Date: 2017
Abstract: Artykuł prezentuje działania edukacyjne i społeczno-kulturalne o cha-rakterze inkluzywnym prowadzone w Polsce dla społeczności żydowskiej przez jej członków i członkinie zrzeszonych w Stowarzyszeniu Żydowskim Cukunft. Jako świecka organizacja Cukunft w swoich działaniach bazuje na żydowskich wartościach religijnych i kulturowych, z którymi zwraca się zarówno do spo-łeczności żydowskiej, jak i nieżydowskiej (świeckiej, katolickiej, protestanckiej i muzułmańskiej). Dzięki takiemu nowatorskiemu podejściu Cukunft stara się poruszać ważne kwestie społeczne, jak stereotypy, uprzedzenia, dyskryminację i wykluczenie ze względu na wyznanie, afiliację religijną, pochodzenie narodowe i etniczne, wiek, płeć, orientację seksualną i status społeczny. Celem tych działań jest wspieranie polskiego społeczeństwa obywatelskiego otwartego na różnorod-ność i bogactwo kulturowe Polaków należących do różnych grup mniejszościo-wych oraz aktywne przeciwdziałanie wszelkim formom rasizmu, antysemity-zmu, ksenofobii i wykluczenia społecznego. Tego typu podejście w żydowskiej edukacji religijnej pozwala podtrzymać pamięć o żydowskich wartościach kultu-rowo-religijnych i nadać im nową, uniwersalną jakość. Dzięki temu są one nadal obecne w przestrzeni społecznej. Słowa kluczowe: dialog religijny, dyskryminacja krzyżowa, inkluzywność reli-gijna, judaizm, wykluczenie, Żydzi W opracowaniach naukowych dotyczących współczesnego życia żydow-skiego w Polsce przyjęło się uważać, że wraz z upadkiem komunizmu po 1989 roku nastąpił dynamiczny rozwój polskiej społeczności żydowskiej, określany mianem żydowskiego odrodzenia (Jewish Revival) 1. Dowodem tego 1 Tematyką odrodzenia żydowskiego w Polsce po 1989 roku od wielu lat naukowo zajmują się m.in.
Date: 2018
Author(s): Katz, Dovid
Date: 2017
Author(s): Blacker, Uilleam
Date: 2014
Date: 2015
Author(s): Duch-Dyngosz, Marta
Date: 2015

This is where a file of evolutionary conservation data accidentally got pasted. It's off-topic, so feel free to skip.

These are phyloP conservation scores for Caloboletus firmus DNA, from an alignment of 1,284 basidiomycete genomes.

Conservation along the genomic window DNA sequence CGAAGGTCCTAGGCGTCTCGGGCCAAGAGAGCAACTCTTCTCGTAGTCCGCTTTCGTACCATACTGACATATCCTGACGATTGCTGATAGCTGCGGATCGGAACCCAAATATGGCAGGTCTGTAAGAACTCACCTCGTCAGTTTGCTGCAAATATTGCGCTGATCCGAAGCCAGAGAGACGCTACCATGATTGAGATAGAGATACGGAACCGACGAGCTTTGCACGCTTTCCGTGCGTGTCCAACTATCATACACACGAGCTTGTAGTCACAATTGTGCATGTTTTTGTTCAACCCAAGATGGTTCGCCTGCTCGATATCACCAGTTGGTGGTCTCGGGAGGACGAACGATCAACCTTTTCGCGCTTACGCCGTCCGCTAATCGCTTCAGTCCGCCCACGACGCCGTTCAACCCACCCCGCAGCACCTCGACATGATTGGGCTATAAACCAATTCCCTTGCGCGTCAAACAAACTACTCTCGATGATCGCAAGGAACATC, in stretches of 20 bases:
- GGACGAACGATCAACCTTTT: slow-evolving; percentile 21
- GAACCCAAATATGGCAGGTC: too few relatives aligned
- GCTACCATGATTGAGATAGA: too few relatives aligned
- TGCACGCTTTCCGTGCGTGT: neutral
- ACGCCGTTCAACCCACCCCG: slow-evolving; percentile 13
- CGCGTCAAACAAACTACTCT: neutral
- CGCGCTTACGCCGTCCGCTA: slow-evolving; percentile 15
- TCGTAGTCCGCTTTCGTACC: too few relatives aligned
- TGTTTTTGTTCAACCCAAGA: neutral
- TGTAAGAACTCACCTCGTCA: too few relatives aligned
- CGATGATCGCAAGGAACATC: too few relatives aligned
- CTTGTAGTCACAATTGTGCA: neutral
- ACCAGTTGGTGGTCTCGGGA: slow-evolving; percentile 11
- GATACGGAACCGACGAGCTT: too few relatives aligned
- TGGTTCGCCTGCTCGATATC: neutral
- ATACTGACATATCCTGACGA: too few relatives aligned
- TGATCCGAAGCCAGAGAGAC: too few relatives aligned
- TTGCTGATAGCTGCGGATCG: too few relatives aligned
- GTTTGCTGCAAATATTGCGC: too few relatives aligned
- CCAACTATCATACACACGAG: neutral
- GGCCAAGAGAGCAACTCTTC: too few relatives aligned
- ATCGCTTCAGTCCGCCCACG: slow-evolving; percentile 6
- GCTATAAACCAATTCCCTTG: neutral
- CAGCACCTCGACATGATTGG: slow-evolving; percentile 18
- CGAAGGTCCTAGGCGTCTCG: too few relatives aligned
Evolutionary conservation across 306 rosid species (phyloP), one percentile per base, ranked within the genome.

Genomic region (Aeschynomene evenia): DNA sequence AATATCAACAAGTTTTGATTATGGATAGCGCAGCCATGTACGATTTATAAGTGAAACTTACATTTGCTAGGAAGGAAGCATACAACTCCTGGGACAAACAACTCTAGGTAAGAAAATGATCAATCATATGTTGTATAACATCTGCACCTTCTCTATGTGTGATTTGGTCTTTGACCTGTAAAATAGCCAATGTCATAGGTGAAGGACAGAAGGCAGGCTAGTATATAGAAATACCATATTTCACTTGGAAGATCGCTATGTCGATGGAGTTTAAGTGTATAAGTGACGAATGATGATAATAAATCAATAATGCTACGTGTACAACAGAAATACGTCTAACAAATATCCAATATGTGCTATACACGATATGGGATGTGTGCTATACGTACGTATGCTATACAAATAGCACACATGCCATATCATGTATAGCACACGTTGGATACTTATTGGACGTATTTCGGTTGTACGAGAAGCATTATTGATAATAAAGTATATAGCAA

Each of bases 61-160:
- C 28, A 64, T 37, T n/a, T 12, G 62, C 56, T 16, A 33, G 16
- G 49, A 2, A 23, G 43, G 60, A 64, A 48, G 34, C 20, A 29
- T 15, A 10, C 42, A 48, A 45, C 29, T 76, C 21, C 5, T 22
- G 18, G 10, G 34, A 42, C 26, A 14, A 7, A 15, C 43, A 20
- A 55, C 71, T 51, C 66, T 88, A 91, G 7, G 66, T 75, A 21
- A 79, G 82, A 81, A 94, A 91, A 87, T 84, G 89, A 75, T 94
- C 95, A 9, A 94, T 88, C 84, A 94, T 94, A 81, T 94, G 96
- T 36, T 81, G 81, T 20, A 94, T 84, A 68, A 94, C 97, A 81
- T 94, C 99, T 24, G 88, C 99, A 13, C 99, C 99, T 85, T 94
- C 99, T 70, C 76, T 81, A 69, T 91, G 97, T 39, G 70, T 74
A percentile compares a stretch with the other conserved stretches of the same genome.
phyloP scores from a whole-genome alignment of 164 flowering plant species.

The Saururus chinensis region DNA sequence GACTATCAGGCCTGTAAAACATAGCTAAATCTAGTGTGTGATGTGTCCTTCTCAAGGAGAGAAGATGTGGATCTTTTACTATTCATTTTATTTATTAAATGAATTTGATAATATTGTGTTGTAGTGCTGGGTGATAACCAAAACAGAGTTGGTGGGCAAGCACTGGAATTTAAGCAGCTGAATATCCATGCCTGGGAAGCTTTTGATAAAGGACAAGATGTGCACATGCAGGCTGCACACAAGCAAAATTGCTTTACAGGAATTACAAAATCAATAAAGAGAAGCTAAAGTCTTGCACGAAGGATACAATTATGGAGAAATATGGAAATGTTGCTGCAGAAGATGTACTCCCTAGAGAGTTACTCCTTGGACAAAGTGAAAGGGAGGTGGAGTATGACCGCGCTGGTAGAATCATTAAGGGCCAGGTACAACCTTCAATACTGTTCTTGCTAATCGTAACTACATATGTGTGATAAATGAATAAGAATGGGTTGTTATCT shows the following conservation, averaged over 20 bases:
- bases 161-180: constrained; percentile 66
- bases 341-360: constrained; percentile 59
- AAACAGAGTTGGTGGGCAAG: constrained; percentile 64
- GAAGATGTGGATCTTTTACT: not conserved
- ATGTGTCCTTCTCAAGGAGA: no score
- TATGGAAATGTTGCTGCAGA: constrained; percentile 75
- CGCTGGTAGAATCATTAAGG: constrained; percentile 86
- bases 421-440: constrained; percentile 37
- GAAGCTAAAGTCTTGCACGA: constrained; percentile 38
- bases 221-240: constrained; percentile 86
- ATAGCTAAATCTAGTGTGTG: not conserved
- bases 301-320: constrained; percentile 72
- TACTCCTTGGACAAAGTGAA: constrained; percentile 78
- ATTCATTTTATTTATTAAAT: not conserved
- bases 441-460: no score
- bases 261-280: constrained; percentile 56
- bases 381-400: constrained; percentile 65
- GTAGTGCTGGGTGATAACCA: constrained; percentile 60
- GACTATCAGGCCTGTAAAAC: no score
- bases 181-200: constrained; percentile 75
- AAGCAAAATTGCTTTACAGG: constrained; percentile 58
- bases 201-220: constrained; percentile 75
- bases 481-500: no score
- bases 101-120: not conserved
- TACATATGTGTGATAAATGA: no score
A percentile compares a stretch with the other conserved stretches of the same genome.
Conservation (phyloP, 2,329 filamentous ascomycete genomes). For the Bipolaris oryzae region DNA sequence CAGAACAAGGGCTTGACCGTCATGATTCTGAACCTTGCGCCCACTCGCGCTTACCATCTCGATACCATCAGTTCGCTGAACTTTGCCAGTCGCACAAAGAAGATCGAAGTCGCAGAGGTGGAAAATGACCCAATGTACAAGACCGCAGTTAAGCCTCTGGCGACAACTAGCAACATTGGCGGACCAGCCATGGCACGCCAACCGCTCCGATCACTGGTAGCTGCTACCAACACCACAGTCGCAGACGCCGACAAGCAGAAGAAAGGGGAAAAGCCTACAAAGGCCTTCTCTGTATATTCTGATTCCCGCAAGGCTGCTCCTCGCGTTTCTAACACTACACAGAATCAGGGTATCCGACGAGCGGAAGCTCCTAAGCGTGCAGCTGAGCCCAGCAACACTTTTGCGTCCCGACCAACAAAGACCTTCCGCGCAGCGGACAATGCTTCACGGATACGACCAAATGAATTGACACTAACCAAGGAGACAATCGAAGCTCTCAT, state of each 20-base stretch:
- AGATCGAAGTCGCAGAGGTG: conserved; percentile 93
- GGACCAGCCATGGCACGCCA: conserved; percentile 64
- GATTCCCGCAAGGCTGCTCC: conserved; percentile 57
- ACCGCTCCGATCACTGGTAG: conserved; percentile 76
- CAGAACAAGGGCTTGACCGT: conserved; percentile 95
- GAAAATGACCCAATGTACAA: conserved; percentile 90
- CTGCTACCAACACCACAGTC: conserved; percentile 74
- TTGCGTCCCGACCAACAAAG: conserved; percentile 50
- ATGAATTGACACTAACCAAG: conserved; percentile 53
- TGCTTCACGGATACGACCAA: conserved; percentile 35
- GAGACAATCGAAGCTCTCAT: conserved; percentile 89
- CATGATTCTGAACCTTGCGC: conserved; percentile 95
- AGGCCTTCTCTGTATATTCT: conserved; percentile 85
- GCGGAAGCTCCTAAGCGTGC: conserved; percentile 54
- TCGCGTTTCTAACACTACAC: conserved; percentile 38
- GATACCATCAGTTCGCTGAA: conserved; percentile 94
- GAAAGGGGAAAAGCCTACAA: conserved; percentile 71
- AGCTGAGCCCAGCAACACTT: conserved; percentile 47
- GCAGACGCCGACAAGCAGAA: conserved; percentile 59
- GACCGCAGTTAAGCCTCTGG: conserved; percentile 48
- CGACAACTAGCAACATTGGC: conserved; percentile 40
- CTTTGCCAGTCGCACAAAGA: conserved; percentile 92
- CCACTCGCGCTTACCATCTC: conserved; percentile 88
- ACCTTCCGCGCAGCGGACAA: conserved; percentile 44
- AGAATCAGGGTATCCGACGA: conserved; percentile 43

Abstract: Warto zwrócić uwagę na przestrzenie lokalne – przedwojenne sztetle, małe miejscowości zamieszkiwane przed wojną przez liczne społeczności żydowskie. To w nich wyraźniej widać następstwa Zagłady. Po wojnie przestały istnieć tam całe wspólnoty żydowskie, a po ich wielowiekowej obecności pozostały domy, sklepy, przed-mioty codziennego użytku; wojnę przetrwało, choć w różnym stanie, żydowskie dziedzictwo materialne – dawne synagogi, cmentarze, książki, przedmioty kultu religijnego. Wielu badaczy wskazuje na fakt, że nieżydowscy mieszkańcy odnieśli korzyści na skutek Holokaustu – przejęli majątki należące kiedyś do Żydów oraz pozycje społeczne zajmowane kiedyś przez nich Ten fakt, jak również namacalność Zagłady w przestrzeniach dawnych sztetli(masowe groby, niezamknięte getta, egzekucje) i różne postawy wobec ludobójstwa oraz jego ofiar miały wpływ na kondycję tworzących się po wojnie społeczności – szczególnie w wymiarze tożsamościowym. Następstwa Zagłady złożyły się na ramy trudnej przeszłości, które do dziś kształtują postawy wobec Żydów oraz pamięć o Holokauście w dawnych sztetlach. Co ważne, przestrzenie te zachowały w dużym stopniu swój urbanistyczny układ – do dziś stoją tam przedwojenne domy i kamienice, pozostały też elementy żydowskiego dziedzictwa materialnego – najczęściej dawne synagogi oraz żydowskie cmentarze. Pamięć o wojnie, o dawnych sąsiadach, o postawach członków grupy własnej jest wciąż podtrzymywana jako część lokalnego kontekstu.